“First Year doesn’t count”: a phrase that I heard a lot during my first couple of months of uni, but I heard it even more when first year was coming to an end. It was accompanied by nervous glances for affirmation, and someone always replied with ‘Yeah, it doesn’t mean anything; you just have to pass.’
Roll on to Second Year, and the phrase changed — but not much. Second Year did count, but it was “only worth thirty percent.” So, after two years at uni, everything I’d done was worth a little less than a third of my total degree grade: frustrating if you’re doing really well, and a bit of a relief if you’ve been floundering.
So here comes Third Year. The big one. The one everyone associates with panda eyes, late nights in the library, and deadline-induced panic. There’s another phrase that I’ve been hearing since I started, and now it’s echoing around pretty loudly: “Third Year is hard.”
Third Year is hard, and it counts — for seventy percent of your grade.
Enough to freak anyone out, right? So it’s time to knuckle down, make an effort, and plan all my assignments. No more late nights out, no more online games until 3a.m., and definitely no more procrastinating. Right?
I applied for uni two weeks before the academic year started, and a couple of days after I applied I got a call from my Creative Writing course leader, Lisa Mansell. We talked about what I should be reading, what I was looking forward to, and what I should expect. Then she said (and I’m paraphrasing a little, it was two years ago), ‘Enjoy the next two weeks, because after that, the work starts.’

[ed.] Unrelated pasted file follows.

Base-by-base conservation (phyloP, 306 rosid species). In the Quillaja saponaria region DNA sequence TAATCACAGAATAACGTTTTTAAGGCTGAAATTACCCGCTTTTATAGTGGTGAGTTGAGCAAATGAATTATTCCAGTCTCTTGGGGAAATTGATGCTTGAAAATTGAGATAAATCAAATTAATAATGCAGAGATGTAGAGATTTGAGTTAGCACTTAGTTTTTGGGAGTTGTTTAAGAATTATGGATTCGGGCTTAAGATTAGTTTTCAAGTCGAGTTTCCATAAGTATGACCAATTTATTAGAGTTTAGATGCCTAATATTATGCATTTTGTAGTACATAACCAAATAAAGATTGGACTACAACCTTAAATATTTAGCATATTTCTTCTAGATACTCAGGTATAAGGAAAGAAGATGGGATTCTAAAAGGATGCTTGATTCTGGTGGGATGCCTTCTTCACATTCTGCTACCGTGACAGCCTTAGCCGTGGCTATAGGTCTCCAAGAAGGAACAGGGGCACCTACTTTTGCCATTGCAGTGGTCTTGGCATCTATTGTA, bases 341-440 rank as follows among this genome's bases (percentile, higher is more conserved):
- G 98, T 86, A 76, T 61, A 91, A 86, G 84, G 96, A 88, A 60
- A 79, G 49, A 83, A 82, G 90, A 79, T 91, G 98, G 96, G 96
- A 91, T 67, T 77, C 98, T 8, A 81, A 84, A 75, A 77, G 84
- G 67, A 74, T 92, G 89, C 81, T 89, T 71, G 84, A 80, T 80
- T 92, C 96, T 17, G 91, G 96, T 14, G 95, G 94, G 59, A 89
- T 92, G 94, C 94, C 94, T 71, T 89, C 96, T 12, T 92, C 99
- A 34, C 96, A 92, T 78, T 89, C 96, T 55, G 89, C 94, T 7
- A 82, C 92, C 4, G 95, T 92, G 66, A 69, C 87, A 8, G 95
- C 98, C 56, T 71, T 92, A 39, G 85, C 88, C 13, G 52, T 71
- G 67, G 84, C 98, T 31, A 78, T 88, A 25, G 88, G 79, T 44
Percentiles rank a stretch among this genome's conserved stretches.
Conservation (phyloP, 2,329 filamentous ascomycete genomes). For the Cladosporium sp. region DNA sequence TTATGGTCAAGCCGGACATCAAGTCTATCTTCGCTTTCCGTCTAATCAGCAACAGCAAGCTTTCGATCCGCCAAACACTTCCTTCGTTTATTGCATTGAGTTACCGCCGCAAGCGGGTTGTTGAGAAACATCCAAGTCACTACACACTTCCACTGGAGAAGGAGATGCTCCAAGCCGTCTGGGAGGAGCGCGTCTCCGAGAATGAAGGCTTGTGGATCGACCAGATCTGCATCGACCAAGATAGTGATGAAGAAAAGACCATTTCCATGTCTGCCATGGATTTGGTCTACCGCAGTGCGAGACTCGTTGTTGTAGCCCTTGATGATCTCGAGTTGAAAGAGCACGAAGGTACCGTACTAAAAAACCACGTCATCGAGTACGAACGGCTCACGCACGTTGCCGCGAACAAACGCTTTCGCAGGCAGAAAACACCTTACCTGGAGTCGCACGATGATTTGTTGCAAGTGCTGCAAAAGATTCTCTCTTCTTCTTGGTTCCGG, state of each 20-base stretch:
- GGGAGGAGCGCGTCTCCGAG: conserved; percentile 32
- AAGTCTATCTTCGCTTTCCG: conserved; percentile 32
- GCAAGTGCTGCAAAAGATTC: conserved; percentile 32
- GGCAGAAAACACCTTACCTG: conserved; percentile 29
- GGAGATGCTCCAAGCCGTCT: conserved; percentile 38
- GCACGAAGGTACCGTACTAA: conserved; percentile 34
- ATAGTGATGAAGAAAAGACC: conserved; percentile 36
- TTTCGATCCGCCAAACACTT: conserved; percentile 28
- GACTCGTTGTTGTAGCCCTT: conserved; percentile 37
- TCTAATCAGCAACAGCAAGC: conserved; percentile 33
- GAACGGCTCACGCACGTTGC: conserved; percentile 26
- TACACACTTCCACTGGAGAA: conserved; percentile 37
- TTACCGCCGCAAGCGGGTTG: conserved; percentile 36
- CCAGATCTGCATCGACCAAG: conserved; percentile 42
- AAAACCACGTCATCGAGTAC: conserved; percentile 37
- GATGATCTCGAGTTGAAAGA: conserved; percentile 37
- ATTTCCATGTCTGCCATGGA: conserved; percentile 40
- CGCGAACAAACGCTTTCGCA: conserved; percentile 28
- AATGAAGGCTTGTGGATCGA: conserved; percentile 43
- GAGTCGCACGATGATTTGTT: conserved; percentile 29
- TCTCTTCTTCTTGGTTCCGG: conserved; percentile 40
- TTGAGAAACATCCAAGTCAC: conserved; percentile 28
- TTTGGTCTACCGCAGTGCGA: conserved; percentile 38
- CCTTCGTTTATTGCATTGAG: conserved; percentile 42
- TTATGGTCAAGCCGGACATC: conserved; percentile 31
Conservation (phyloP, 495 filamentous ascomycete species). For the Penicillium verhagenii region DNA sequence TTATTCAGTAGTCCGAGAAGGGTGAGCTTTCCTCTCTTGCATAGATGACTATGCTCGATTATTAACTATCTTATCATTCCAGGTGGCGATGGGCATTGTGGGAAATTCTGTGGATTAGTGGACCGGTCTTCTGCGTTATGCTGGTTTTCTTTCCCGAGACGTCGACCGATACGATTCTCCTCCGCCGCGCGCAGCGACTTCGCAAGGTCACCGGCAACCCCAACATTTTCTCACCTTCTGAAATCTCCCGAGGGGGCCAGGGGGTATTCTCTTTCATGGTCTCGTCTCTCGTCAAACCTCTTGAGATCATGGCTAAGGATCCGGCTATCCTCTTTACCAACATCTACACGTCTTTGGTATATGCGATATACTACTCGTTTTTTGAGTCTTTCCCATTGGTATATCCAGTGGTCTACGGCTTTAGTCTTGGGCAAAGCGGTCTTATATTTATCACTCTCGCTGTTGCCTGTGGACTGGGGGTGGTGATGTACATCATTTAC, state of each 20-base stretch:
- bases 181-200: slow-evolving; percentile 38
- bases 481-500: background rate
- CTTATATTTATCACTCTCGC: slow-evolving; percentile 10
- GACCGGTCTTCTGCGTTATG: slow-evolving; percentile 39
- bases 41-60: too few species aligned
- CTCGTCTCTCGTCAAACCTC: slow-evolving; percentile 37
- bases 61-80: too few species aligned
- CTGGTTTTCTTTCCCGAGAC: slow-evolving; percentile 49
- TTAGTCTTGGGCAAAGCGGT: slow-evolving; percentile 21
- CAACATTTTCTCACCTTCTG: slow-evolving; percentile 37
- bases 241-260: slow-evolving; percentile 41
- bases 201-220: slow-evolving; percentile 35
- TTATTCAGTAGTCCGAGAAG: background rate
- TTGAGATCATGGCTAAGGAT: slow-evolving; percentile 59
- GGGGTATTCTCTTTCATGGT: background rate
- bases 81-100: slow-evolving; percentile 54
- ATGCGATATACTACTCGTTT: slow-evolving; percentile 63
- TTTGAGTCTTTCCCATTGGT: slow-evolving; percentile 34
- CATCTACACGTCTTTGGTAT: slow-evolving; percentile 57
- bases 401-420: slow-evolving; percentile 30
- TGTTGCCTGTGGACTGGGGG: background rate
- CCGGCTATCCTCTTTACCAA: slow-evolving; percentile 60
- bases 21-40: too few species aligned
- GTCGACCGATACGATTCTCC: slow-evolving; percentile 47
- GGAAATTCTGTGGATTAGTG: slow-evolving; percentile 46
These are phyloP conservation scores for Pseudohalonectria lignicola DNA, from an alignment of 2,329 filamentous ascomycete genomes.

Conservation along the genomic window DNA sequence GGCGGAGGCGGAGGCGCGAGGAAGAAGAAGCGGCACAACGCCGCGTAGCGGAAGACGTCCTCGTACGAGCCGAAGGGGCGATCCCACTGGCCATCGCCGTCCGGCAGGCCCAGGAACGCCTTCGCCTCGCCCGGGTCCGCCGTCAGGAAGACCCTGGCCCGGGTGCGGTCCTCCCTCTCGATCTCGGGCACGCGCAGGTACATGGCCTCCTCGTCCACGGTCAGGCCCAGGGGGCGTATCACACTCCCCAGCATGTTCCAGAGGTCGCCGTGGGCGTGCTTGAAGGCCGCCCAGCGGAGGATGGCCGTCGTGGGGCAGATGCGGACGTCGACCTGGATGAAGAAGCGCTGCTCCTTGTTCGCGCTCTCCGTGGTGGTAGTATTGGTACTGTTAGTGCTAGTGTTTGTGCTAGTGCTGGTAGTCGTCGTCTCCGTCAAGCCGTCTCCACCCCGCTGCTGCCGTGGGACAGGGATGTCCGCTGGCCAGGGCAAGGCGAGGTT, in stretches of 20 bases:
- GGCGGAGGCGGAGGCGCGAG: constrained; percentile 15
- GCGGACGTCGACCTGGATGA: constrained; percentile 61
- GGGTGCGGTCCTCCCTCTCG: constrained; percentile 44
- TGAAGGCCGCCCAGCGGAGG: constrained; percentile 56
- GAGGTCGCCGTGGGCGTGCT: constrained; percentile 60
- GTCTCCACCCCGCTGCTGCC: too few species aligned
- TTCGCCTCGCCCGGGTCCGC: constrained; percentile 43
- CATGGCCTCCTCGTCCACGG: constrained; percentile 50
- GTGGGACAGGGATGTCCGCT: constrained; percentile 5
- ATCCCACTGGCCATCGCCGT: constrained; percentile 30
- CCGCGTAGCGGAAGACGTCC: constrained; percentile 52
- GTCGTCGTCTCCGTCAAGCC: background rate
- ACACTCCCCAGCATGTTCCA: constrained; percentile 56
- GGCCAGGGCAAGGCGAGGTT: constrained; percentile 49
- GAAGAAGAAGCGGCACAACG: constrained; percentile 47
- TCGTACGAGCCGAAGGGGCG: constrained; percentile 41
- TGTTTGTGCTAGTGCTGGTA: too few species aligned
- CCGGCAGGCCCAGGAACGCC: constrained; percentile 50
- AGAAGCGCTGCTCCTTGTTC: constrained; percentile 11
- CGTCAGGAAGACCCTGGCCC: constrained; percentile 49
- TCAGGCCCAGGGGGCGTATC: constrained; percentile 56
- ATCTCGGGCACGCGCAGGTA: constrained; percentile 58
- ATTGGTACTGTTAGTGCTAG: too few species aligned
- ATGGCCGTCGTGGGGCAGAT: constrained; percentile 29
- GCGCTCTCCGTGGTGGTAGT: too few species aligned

But the work won’t start until Third year, will it? Sorry, but . . . it definitely starts before. First Year isn’t a doss-year, it’s a year when you get all the skills that you need to have to get your degree. Second Year is worth thirty percent because you should be putting all of those skills into practice and honing them. By Third Year, you should have that stuff down. No excuses.
Third Year is a lot more work if you haven’t spent the time building those skills the last two years. That doesn’t mean it’s not going to cause panic; that doesn’t mean it’s not going to be hard. But going into uni thinking you don’t need to make an effort for two years won’t do you any favours. If you’ve been that person, now’s the time to get ahead. Maximum effort. Big push. You’ll thank yourself for it later.
If you’re going into your first year or second year, keep in mind that everything you’re learning now is key to your success. Keep going and then when you get to your final year, you can absolutely smash it.